Requirements Validation and Verification

There is sometimes confusion over requirements validation and verification.
This slide provides some important context for the rest of the lecture.
Validation of requirements is the investigation of the specified requirements
(for example in VOLERE shells, use case specifications and i* models)
against stakeholders’ perceptions of their requirements to determine
whether the correct requirements have been specified. Although seemingly
trivial, translating a perceived requirement into a documented and specified
one is frequently problematic, and validation is needed of both individual
requirements and of the specified system as a whole, to examine the
emergent properties of the system to see whether system-level
requirements can be satisfied. It is this validation that we will focus on in this
Verification of requirements is the investigation, normally by requirements
engineers, of requirements models and specifications to discover
undesirable properties of these specifications, for example inconsistencies,
conflicts and omissions. Examples include analysis of an i* SR model to
investigate whether all actor goals can be achieved, or quality gateway
checks on VOLERE requirements to avoid common requirements problems.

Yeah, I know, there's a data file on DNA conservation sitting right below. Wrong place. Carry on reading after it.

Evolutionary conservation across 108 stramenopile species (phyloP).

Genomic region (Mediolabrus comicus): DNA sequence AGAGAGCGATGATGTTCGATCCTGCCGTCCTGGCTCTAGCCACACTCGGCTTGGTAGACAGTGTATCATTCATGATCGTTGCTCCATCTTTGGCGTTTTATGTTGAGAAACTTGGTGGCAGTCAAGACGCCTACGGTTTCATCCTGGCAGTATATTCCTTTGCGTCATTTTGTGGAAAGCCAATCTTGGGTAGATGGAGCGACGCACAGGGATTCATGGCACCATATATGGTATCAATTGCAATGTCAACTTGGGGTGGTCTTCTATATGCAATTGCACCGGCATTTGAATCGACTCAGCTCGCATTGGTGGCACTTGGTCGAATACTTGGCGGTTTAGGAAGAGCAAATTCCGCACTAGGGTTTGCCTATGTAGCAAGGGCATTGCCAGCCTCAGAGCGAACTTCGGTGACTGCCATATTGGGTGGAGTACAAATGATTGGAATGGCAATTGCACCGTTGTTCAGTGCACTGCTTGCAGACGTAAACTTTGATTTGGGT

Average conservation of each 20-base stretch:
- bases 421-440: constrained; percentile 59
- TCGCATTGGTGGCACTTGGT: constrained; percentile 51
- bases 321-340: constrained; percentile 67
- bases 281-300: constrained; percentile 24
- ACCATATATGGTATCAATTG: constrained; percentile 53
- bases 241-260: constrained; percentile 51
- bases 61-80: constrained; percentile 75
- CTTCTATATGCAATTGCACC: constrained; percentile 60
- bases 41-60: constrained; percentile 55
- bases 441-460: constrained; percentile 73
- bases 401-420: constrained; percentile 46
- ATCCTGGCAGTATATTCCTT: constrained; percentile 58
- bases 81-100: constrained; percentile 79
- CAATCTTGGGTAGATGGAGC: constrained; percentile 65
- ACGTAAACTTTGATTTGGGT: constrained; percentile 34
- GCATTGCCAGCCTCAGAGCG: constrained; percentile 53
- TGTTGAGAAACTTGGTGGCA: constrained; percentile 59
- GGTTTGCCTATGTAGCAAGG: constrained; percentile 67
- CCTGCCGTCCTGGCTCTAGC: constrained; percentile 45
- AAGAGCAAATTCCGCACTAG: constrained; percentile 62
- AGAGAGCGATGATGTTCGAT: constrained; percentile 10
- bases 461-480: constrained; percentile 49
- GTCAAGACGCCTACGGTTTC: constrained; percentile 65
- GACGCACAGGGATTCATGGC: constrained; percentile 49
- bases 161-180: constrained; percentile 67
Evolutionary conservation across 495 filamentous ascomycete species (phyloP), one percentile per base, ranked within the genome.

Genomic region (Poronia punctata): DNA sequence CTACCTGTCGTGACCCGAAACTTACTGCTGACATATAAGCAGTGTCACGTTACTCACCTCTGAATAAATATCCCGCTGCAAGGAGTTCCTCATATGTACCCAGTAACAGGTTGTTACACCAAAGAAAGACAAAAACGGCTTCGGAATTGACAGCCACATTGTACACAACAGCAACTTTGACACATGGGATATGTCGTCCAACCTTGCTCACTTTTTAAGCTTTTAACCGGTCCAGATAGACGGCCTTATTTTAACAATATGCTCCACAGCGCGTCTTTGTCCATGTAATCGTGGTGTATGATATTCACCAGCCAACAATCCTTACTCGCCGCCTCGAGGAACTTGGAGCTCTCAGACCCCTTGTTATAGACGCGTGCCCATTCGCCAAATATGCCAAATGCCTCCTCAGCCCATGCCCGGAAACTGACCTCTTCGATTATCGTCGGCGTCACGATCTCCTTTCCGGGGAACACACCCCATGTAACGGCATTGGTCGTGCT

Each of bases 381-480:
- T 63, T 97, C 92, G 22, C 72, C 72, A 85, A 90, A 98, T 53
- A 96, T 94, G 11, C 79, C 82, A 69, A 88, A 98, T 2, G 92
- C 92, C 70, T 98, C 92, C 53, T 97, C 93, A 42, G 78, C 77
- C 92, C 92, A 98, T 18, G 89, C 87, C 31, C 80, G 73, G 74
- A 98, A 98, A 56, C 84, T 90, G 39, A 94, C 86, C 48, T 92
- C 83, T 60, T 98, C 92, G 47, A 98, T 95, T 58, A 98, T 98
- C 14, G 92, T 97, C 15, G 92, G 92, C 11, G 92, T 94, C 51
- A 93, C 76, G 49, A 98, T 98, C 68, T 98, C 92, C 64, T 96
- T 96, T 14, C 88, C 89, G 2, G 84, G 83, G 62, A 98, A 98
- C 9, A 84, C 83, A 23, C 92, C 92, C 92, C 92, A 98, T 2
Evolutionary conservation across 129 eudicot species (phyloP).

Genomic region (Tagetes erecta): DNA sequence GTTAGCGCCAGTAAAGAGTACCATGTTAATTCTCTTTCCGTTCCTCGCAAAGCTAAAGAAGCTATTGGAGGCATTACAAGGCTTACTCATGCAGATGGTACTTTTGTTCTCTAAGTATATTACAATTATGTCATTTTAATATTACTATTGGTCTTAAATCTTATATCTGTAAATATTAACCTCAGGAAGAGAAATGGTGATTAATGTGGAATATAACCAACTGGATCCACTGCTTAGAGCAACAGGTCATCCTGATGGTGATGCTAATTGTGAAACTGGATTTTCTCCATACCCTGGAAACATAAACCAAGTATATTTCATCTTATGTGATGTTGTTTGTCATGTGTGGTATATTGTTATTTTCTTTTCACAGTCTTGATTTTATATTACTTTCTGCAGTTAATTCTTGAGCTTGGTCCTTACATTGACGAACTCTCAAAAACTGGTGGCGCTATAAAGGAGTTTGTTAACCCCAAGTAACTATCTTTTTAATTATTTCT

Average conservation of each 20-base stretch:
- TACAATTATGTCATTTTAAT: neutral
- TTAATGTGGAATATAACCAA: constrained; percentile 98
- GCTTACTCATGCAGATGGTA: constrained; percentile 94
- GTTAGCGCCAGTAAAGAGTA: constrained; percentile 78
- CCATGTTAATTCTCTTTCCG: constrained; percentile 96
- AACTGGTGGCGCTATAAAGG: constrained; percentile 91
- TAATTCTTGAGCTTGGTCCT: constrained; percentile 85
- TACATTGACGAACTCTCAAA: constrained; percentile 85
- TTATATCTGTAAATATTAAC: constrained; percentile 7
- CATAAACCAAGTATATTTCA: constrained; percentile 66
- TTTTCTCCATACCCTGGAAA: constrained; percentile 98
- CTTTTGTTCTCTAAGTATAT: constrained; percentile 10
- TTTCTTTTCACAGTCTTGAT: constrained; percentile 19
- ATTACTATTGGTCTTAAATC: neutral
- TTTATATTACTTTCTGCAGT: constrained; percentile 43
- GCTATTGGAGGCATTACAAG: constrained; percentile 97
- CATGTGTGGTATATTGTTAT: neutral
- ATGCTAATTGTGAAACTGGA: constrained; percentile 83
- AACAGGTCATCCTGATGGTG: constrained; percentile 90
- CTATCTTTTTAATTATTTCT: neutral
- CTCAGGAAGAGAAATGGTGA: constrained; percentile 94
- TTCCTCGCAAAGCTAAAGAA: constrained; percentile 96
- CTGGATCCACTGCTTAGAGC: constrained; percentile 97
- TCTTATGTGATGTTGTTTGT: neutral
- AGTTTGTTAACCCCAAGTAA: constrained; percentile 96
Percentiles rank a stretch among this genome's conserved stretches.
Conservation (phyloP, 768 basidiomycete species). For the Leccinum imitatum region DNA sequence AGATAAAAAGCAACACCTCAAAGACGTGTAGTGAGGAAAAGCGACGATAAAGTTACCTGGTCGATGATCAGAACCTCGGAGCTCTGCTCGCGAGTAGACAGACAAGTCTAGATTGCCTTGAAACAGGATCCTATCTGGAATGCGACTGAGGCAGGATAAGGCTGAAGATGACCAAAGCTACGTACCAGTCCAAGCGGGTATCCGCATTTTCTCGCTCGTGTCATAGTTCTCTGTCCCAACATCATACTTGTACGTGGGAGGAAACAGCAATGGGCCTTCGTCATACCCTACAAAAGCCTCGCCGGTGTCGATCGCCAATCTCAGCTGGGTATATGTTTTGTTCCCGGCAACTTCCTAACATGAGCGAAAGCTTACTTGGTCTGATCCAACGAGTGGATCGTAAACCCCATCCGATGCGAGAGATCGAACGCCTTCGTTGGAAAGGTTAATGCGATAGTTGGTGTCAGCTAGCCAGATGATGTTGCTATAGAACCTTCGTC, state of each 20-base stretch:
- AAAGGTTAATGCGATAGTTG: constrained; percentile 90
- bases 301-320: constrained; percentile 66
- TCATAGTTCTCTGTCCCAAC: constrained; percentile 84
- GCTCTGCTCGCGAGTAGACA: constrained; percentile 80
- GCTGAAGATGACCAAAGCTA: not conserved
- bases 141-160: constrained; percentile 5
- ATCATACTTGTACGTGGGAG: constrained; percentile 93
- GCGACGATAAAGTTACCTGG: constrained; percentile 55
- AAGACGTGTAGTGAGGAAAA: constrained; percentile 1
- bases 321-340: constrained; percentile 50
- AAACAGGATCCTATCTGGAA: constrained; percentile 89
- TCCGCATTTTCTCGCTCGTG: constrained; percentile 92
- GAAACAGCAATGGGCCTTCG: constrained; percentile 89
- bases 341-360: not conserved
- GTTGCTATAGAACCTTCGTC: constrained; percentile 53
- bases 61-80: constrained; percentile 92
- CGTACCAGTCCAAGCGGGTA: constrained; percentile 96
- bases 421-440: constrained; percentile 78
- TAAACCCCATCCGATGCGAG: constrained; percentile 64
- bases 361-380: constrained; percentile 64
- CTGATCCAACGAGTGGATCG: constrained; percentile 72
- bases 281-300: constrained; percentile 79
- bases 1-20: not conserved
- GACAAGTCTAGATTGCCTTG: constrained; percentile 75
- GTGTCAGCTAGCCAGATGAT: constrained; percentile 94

Finally, there is verification of architectures, designs and implementations
against specified and measurable requirements. This is not explicitly a
requirements activity, and beyond the scope of this lecture.
Requirements research and practice has identified and investigated different
requirements validation and verification techniques. One of the most common
requirements validation techniques is for stakeholders to read through requirements
documents to validate each requirement in turn. This can be time-consuming and
tedious. In our example structuring requirements with use cases tends to make the
specification more readable (as the requirements as reported as a story) and easier
to understand as they are in context). A more rigorous technique is a formal review
that leads to key stakeholders signing off requirements specifications for authorised
use in subsequent phases of the life cycle. Prototyping also has a role here – use
case specifications can often be combined with simple prototypes to demonstrate
requirements and give stakeholders a vision of the future system that complies with
these requirements, to check whether the system does what they want. More on this
Verification techniques can be broken down into two broad types. The first is
verification of individual requirements. A classic approach here is the VOLERE
Quality Gateway (Robertson & Robertson 1999), which asks a number of questions
of each VOLERE requirement, and only once the quality of the requirement is
assured can it be moved from the pending specification to the actual requirement
specification. The second type explores emergent properties of the future system as
specified. Requirements are often developed bottom-up, and it is difficult to check
what the overall, or emergent behaviour of the system, will be. Two available
techniques are model-based analysis, which uses formal non-functional properties of
models such as i* to discover new properties of the system, and reviewing
satisfaction arguments to investigate whether the arguments hold.
Robertson S & Robertson J., 1999, ‘Mastering the Requirements Process, Addison-Wesley.

Reference: Reference: Neil Maiden (2011) Requirements Engineering Lecture Notes

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